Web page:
After installation is the perfect time to peel the protective sheet on the tempered glass panel, best removed when placed on your desk.
The aesthetics of the Fara B1 largely depend on the components installed inside particularly the RGB lit components such as the fans, motherboard, and others. The SilverStone logo on the front panel lights up if there’s an ARGB fan installed behind it. The power button comes with white LED lighting when you install the Power LED connectors to the motherboard.
In choosing a desktop chassis under the same class (ex: mid-tower cases, mini-ITX cases), several aspects of the chassis must be assessed which includes cooling, acoustics, filtering, and cable management. These things will determine how cool and silent your build will be. Hardware support and compatibility are laid out in the paper as specified in the specifications. Aesthetics is more of personal preference, some like bright RGB lighting, some prefer a sleeper PC build. Definitely, Fara B1’s features are geared towards RGB lighting enthusiasts. I’ll sum up my experience with the chassis below.
The SilverStone Fara B1 chassis, in my opinion, is a well-balanced chassis in terms of cooling. The semi-solid front panel with side vents offers a bit of sound dampening compared to performance cases with full mesh front panel. The side vents deliver the essential air intake in a moderate amount. Out of the box with only one 120mm fan pre-installed, the chassis will offer poor cooling performance. Hence, it is a case option that’s best for builders that plan to purchase additional cooling fans of their choice.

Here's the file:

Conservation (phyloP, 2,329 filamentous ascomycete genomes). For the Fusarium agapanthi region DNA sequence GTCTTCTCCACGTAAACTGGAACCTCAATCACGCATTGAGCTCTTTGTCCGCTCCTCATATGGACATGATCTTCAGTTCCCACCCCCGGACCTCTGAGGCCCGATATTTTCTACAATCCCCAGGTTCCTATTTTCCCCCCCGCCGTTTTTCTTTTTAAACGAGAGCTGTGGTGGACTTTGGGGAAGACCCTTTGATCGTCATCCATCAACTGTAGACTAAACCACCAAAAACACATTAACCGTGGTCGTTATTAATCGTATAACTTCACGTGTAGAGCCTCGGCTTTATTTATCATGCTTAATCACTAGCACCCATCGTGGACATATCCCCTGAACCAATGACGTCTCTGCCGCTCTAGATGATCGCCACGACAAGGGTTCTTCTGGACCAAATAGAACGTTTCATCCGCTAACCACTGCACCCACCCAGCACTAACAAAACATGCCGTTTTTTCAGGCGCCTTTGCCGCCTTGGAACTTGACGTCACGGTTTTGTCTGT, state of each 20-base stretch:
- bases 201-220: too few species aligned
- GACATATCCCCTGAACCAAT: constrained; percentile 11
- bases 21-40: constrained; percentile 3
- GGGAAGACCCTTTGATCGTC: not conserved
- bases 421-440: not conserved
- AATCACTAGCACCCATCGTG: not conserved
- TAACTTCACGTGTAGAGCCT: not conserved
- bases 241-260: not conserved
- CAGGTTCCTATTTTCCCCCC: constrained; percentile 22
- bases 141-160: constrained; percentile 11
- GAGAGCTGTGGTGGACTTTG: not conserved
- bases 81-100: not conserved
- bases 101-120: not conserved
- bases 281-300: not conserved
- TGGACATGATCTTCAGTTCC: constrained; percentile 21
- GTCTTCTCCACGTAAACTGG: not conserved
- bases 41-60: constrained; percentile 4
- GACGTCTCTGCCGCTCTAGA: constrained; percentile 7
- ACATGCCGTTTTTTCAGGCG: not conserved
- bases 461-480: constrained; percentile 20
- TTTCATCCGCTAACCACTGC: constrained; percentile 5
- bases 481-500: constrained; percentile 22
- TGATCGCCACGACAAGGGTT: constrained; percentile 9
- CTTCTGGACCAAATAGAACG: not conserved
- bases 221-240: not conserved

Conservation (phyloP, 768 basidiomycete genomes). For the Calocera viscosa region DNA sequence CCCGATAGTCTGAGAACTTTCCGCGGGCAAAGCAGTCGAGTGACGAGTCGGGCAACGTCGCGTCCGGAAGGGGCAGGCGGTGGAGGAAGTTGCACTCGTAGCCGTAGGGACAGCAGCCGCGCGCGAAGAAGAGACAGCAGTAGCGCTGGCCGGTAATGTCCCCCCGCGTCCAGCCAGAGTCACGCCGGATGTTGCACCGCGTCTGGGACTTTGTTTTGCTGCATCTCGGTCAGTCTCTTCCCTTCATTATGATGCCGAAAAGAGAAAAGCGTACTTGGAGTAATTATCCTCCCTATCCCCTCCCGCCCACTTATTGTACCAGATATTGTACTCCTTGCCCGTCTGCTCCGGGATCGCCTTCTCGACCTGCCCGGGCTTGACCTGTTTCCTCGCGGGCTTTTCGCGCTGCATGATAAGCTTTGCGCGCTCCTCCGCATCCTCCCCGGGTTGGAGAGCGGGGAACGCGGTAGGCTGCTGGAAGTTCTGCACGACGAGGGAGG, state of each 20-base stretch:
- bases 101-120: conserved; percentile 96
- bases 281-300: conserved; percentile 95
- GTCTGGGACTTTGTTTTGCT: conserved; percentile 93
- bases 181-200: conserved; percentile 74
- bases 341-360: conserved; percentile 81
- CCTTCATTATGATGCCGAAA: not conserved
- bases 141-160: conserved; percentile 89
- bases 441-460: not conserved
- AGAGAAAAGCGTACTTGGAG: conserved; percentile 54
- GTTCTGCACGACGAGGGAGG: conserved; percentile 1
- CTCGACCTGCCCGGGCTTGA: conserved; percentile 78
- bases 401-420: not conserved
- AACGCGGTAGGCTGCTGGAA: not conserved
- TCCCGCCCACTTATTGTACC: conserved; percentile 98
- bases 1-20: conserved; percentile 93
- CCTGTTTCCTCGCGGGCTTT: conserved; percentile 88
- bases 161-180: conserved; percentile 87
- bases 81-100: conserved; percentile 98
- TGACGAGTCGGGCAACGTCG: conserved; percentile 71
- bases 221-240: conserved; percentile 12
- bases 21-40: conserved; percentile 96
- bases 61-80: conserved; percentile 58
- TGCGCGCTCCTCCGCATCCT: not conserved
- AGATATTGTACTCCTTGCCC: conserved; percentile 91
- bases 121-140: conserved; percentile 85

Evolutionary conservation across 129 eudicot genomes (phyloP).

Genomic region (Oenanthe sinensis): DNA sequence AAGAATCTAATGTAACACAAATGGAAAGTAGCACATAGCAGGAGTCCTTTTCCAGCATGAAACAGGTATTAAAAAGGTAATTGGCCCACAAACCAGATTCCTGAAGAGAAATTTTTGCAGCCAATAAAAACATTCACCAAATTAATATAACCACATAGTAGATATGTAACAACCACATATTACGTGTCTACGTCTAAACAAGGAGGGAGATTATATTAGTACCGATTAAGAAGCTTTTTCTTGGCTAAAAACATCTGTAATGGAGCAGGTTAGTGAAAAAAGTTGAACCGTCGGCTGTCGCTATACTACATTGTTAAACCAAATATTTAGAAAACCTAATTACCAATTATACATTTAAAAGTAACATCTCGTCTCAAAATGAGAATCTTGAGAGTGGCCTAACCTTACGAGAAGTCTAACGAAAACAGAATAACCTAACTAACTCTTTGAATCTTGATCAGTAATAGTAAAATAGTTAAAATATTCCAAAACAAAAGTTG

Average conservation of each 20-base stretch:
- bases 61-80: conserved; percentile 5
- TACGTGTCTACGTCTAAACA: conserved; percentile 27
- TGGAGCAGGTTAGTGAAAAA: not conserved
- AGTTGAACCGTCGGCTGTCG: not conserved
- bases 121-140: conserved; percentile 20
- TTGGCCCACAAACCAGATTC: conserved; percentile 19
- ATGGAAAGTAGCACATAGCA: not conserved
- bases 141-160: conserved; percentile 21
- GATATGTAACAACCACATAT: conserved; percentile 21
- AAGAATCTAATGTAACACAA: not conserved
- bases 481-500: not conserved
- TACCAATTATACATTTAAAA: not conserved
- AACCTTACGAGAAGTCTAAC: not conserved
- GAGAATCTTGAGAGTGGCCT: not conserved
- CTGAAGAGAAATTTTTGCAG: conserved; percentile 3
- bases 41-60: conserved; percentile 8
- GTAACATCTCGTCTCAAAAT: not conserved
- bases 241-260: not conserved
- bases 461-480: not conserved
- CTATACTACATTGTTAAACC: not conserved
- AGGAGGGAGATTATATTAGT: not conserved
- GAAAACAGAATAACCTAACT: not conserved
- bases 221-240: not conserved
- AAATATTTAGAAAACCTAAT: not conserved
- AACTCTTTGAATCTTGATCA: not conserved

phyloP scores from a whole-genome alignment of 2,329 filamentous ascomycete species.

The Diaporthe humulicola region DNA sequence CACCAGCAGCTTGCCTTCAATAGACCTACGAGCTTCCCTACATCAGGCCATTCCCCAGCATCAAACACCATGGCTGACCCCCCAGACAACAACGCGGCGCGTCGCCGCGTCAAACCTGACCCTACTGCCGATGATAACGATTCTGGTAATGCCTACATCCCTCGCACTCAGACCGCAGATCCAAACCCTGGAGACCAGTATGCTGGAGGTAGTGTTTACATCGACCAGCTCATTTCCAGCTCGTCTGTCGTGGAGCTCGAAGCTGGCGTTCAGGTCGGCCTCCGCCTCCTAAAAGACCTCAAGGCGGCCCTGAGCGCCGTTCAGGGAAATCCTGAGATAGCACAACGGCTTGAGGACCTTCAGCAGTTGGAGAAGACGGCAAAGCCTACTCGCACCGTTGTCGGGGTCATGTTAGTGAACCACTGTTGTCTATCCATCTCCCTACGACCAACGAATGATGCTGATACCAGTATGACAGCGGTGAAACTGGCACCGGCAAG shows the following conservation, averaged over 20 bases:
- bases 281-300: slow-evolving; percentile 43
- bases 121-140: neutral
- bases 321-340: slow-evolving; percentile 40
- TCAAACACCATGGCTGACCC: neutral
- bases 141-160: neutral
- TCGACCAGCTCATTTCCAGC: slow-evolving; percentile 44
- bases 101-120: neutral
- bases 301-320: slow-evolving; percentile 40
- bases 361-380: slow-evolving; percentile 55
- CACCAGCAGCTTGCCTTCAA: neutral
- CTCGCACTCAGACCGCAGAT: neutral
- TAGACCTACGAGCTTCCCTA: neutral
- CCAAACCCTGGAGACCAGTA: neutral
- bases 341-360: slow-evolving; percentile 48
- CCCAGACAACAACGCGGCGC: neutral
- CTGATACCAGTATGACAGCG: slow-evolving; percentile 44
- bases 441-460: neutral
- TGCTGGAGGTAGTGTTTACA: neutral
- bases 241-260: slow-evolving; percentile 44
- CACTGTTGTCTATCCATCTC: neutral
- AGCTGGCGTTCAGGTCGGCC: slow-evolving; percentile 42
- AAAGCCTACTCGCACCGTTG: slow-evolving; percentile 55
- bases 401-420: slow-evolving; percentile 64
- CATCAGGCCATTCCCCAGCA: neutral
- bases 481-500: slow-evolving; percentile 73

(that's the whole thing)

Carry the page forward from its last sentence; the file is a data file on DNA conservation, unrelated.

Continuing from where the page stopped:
The chassis itself doesn’t offer much aesthetics that would make it stand out from other gaming cases. It also isn’t bad wherein it looks similar to other cases, thanks to its unique front panel design. Like most tempered glass cases available today, it is the components installed inside that’s going to dictate the aesthetics of the final build particularly when it comes to RGB lighting.